We sat down with Eric Monkhouse, leader of a previous Yoga and Music retreat here at Xinalani. It was a week of fun, sun and yoga in a jungle paradise, where freedom and spontaneity made new friends, as the adventurous members of our warm-hearted group. Our lives could use a big dose of joy, growth and profound self-expression every once in a while… we totally recommend you to join him on future adventures with us! And since Eric has a unique approach to teaching yoga, we wanted to know more about it. Here you go, enjoy!
Xinalani: Thanks for taking the time to do this interview with us and allowing our readers to learn more about you and your upcoming yoga retreat. Tell us, how were you first introduced to yoga?
Eric: I was a personal trainer and massage therapist in an exclusive health club/spa in Surrey, England. There were regular yoga classes taking place and I dropped into one with Sue Delf and I loved it immediately. She had such a soothing voice and understanding of the body. I studied under her for many years and we became very good friends. I have yet to meet a teacher with such humility and generosity.
Xinalani: Tell us a bit about your teaching style. How do you combine DJing and yoga?
Eric: I teach Vinyasa Flow yoga with an emphasis on liberating creative energy through movement and voice. This means I will spend more time on inspiring what the pose feels like rather than how the pose should be set (aligned). Although I have studied alignment, it is not my strong point, go to an Iyengar class for that. Music, for me, acts as a unified sound wave current, which I encourage people to ride, much like riding a wave in the ocean. I use various rhythms and frequencies to evoke certain moods and feeling states. As a rule, every class will start with silence, an invocation, then an escalation (building of charge), numerous peaks (often in beats per minute such as house or trance music) followed by a de-escalation or discharge – the relaxation response. I find the musical key (eg. B flat, C sharp etc) of every track and use iTunes cross fade and edit function to deliver seamless and harmonic transitions.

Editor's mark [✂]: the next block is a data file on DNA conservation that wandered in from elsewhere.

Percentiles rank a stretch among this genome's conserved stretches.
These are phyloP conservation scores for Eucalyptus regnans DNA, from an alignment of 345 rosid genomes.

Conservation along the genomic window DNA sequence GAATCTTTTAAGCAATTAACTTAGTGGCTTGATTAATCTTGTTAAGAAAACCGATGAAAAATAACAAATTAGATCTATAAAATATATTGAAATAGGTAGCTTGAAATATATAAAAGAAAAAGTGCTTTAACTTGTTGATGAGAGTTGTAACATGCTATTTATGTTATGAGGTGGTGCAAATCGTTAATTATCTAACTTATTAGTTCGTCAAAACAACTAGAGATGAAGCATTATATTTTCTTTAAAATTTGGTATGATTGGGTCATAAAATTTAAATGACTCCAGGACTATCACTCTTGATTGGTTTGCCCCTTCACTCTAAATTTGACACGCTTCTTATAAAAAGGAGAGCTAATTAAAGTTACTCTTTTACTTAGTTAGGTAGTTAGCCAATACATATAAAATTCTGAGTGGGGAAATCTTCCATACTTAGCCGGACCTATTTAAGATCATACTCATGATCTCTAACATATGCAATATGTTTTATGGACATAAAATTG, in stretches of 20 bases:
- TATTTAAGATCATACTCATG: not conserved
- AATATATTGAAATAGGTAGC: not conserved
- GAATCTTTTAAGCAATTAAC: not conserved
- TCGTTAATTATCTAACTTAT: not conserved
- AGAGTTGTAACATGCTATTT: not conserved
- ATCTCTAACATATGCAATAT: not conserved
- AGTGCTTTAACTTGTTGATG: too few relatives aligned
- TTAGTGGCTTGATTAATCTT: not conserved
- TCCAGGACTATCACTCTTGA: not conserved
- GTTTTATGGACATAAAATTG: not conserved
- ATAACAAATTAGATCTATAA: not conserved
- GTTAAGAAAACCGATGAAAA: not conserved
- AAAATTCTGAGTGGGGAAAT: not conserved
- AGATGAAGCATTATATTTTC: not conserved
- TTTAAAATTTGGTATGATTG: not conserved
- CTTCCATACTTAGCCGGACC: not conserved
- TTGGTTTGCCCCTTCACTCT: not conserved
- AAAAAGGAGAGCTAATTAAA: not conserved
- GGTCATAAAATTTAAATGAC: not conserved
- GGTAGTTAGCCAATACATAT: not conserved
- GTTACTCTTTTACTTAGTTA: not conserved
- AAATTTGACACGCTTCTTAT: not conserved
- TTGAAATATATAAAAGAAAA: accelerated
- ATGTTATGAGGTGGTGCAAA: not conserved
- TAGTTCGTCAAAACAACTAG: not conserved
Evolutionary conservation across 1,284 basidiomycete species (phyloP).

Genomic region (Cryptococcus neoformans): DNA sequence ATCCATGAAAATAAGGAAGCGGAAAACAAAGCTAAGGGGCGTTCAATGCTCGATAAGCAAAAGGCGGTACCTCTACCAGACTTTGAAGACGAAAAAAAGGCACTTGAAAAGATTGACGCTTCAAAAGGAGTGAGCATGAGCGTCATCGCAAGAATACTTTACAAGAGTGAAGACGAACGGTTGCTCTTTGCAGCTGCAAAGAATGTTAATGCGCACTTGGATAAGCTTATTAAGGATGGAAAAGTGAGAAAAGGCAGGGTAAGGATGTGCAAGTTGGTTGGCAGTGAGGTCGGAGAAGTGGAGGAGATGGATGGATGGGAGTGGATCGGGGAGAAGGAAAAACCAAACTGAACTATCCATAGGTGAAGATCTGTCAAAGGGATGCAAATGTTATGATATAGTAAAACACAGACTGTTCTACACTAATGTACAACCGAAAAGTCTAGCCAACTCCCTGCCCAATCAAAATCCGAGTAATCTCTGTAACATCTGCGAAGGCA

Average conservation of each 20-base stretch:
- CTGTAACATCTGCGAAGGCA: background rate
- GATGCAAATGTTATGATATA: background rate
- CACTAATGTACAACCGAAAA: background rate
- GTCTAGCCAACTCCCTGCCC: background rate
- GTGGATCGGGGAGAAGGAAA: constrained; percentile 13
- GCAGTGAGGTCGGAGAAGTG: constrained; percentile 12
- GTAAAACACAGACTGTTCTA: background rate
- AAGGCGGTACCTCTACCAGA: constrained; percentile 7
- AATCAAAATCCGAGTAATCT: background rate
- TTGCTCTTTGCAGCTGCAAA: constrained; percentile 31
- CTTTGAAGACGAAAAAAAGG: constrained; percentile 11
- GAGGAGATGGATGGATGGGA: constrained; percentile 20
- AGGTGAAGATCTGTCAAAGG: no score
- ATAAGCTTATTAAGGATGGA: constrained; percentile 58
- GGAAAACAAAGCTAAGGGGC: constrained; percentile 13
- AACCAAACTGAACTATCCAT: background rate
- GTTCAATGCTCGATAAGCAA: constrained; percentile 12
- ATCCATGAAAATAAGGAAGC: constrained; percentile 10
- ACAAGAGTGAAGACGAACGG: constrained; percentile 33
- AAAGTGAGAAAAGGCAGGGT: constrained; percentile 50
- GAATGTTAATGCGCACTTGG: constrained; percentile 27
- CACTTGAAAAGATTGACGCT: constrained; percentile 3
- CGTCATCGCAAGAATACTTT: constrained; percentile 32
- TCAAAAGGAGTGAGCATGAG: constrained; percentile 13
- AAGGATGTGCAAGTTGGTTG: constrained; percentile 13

I have been experimenting for many years the sounds that produce theta and delta brain waves which correspond to deep levels of relaxation and meditation. Deeper than sleeping! The did gierdoo is an instrument that I often play which seems to be the most effective in reaching an underground reservoir of healing regeneration. We will have plenty of opportunity to bath in these sounds for savasana, as I walk around and direct the sounds intuitively into the subtle/energetic body.